Between this and Psalm 78:36 the Masorah puts this note, "half of the book," i.e., half of the Book of Psalms ends here. - John Gill.
The numbering of the verses must differ from ours, for on counting the verses as in our version, we find Psalm 78:57 to be the centre verse of the book. - C. H. S.
"They did flatter him," etc. But could they flatter God? Man is flattered when that is ascribed to him which he hath not, or when he is applauded for what he hath, beyond the worth of it. God cannot be flattered thus: he is as much beyond flatterings as he is beyond sufferings. The Jews, then, are said to flatter God, not because they applauded him by fair speeches more than was his due, but because by fair speeches they hoped to prevent what themselves did deserve; or they flattered God with their own promises, not with his praises. They sinned against him, and he slew them; and when the sword found them they sought God, they creeped to him and fawned upon him, they came as with ropes about their necks, confessing they were worthy to die, yet humbly begging for life: and if God would but humbly sheathe his sword and spare them, O what manner of men they would be in all holy conversation and godliness. Thus "they flattered God with their mouth, while their hearts were not right" they made great shews of repentance and turning to God, but they meant no such thing; this was their flattery. Neither can the Lord be flattered any other way. And as he cannot be flattered by over-praising him, so his person cannot be unduly honoured by over-respecting him. - Joseph Caryl.
God may be the object, self is the end, and a heavenly object is made subservient to a carnal design. Hypocrisy passes a compliment on God, and is called "flattery ... They did flatter him with their mouth," etc. They gave him a parcel of good words for their own preservation ... An hypocrite may well be termed a religious atheist, an atheist masked with religion. - Stephen Charnock.
"They lied unto him with their tongues." The heart is the metal of the bell, the tongue is but the clapper; when the metal of the bell is right and good (as silver) such will the sound be; if the metal of the bell be cracked, or lead, the sound will soon discover it to a judicious ear. God can see the diseases and spots of the heart upon the tongue. As Jacob said to his mother, "If I dissemble, my father will find me out, and I shall meet with a curse instead of a blessing." - George Swinnock.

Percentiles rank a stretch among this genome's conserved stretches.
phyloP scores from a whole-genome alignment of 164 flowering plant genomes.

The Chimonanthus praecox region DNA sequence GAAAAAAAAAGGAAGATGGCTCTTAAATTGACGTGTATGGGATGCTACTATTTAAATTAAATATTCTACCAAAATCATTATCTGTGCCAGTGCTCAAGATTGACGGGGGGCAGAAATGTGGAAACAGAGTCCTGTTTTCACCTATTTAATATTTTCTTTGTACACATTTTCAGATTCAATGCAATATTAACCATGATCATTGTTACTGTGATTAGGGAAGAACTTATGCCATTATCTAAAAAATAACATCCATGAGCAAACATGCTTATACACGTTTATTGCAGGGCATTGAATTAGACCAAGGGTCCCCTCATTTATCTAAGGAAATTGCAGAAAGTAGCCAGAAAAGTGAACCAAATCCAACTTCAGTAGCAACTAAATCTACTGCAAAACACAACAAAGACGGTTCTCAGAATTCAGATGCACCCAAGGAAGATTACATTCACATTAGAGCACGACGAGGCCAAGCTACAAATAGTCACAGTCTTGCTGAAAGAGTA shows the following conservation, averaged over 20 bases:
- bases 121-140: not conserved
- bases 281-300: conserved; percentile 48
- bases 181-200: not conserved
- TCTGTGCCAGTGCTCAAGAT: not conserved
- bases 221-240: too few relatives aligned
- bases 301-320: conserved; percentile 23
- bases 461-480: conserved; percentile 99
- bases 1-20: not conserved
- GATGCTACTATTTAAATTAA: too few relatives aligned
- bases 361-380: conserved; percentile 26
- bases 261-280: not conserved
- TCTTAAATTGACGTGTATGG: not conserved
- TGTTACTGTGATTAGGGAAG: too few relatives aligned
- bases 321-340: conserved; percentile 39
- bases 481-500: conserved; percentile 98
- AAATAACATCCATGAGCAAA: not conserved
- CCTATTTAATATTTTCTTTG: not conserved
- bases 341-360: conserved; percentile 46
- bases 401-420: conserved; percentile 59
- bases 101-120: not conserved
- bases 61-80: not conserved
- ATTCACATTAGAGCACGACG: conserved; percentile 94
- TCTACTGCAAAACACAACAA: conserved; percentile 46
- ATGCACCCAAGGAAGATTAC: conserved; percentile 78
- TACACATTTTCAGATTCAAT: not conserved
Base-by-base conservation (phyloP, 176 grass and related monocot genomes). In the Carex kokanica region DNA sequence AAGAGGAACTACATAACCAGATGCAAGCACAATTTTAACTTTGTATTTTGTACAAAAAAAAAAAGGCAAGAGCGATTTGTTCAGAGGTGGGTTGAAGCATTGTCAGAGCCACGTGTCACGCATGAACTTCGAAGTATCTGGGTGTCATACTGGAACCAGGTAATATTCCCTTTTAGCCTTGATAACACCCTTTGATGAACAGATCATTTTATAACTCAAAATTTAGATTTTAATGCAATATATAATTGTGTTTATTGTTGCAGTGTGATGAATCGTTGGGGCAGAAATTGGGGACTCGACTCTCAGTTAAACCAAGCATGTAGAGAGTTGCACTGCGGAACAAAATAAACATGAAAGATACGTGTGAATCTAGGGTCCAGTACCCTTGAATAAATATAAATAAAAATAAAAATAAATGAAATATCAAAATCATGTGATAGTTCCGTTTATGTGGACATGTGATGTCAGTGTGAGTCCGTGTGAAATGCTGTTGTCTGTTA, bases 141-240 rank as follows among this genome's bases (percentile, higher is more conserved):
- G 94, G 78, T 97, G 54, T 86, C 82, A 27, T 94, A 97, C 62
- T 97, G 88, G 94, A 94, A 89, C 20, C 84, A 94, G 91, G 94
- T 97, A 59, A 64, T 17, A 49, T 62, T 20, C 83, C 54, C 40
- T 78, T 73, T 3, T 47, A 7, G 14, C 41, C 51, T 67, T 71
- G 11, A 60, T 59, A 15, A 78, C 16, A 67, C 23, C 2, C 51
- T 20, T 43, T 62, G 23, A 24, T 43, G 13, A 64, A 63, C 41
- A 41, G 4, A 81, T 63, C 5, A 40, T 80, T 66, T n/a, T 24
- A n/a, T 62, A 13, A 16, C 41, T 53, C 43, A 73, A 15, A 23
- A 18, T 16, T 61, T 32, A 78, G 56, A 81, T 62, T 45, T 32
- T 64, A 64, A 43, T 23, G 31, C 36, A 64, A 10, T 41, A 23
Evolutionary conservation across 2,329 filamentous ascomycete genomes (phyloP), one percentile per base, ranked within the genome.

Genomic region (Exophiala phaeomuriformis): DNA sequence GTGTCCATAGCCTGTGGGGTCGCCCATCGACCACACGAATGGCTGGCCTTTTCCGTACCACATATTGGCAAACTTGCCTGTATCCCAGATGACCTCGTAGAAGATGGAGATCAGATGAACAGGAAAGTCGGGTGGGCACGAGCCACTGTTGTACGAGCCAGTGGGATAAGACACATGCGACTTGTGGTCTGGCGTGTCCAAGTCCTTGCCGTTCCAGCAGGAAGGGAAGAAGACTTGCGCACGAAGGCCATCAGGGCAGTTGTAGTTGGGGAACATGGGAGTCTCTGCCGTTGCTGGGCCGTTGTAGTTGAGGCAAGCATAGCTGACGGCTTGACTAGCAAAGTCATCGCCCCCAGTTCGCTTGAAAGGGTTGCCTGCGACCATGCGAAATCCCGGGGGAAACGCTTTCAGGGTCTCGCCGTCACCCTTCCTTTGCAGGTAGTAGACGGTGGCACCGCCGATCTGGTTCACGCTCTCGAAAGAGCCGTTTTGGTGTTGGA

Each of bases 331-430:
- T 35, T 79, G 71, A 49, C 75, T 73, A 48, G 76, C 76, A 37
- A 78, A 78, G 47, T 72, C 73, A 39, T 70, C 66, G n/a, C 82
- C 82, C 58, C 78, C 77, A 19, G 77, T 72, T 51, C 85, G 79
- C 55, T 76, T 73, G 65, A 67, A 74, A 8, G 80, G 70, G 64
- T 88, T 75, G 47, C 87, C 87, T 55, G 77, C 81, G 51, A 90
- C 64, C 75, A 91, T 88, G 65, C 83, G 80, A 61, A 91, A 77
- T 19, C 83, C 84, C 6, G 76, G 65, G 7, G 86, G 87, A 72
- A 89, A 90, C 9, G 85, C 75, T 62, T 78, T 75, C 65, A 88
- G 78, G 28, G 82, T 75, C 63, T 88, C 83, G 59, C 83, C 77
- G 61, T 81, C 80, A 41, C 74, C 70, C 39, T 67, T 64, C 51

There is no disputing the fact which gives accuracy to the text, that God was moved by a repentance which had not in it even the elements of godly sorrow for sin; which could not even, by a casual observer, much less by him who searches the heart, have been mistaken for that penitence which supposes an inward and radical change, and, nevertheless, even such a repentance as this sufficed to procure a recompense at the hands of God. Though the sackcloth was on the body and not on the soul; though it was the punishment of the sin and not the sin itself which led to this outward humiliation, God did not turn away from the forced supplication, but vouchsafed the deliverance which was sought at his hands. Yes, God, who never expresses greater abhorrence of any character than of that of the hypocrite; God, who rejects nothing more indignantly than outward homage when it is not the index of inward prostration - God may be said to have removed the humiliation of the people as though he could not read their hearts, or as though, having read them, and noted their unsubdued rebellion, he still thought the apparent contrition deserving of some recompense...
If God would not leave the show and semblance of contrition without a recompense, will he be unmindful of real penitence? If "many a time turned he his anger away" from those who "did but flatter him with their mouths, and lied unto him with their tongues," has he nothing in store for those who are humble in spirit, and who come to him with the sacrifice of a broken heart? Oh! the turning away of temporal wrath because idols were outwardly abandoned, this is a mighty pledge that eternal wrath will be averted if we are inwardly stricken, and flee for refuge to the Saviour. God must have eternal good in store for his friends, if even his enemies are recompensed with temporal good. Yes, as I mark the Philistines and the Ammonites oppressing the idolatrous Israelites, and then see the oppressors driven back in return even for heartless service, oh! I learn that true penitence for sin and true faith in the sacrifice of Jesus Christ will cause all enemies to be scattered; I return from the contemplation of the backsliding people, emancipated notwithstanding the known hollowness of their vows, I return assured that a kingdom which neither Philistine nor Ammonite can invade, shall be the portion of all who seek deliverance through Christ. - Henry Melvill.
"Their heart was not right with him." God pleases them when he replenishes them with food, not their heart with his graces; therefore they repay him with the mouth, and not with the heart. They are altogether mouth and tongue: but God is all heart and breast. They give words; God gives milk and perfect love. Love does not reach the inner nature of many men, it sticks in the entrance. - Thomas Le Blanc.
"Their heart was not right with him, neither were they stedfast," etc. This is the ever-repeated complaint, see Psalm 78:8, Psalm 78:22. There is no permanence, no stability in the reformation which has been produced. Compare Hosea 6:4. - J. J. Stewart Perowne.
According to B. Kiddushin 30a, this verse is the middle one of the 5896 פמיקין, στίχοι, of the Psalter. According to B. Maccoth 22b, Psalm 78:38, and previously Deuteronomy 28:58, Deuteronomy 28:59; Deuteronomy 29:9, were recited when the forty strokes of the lash save one, which, according to 2 Corinthians 11:24, Paul received five times, were being counted out to the culprit. - Franz Delitzch.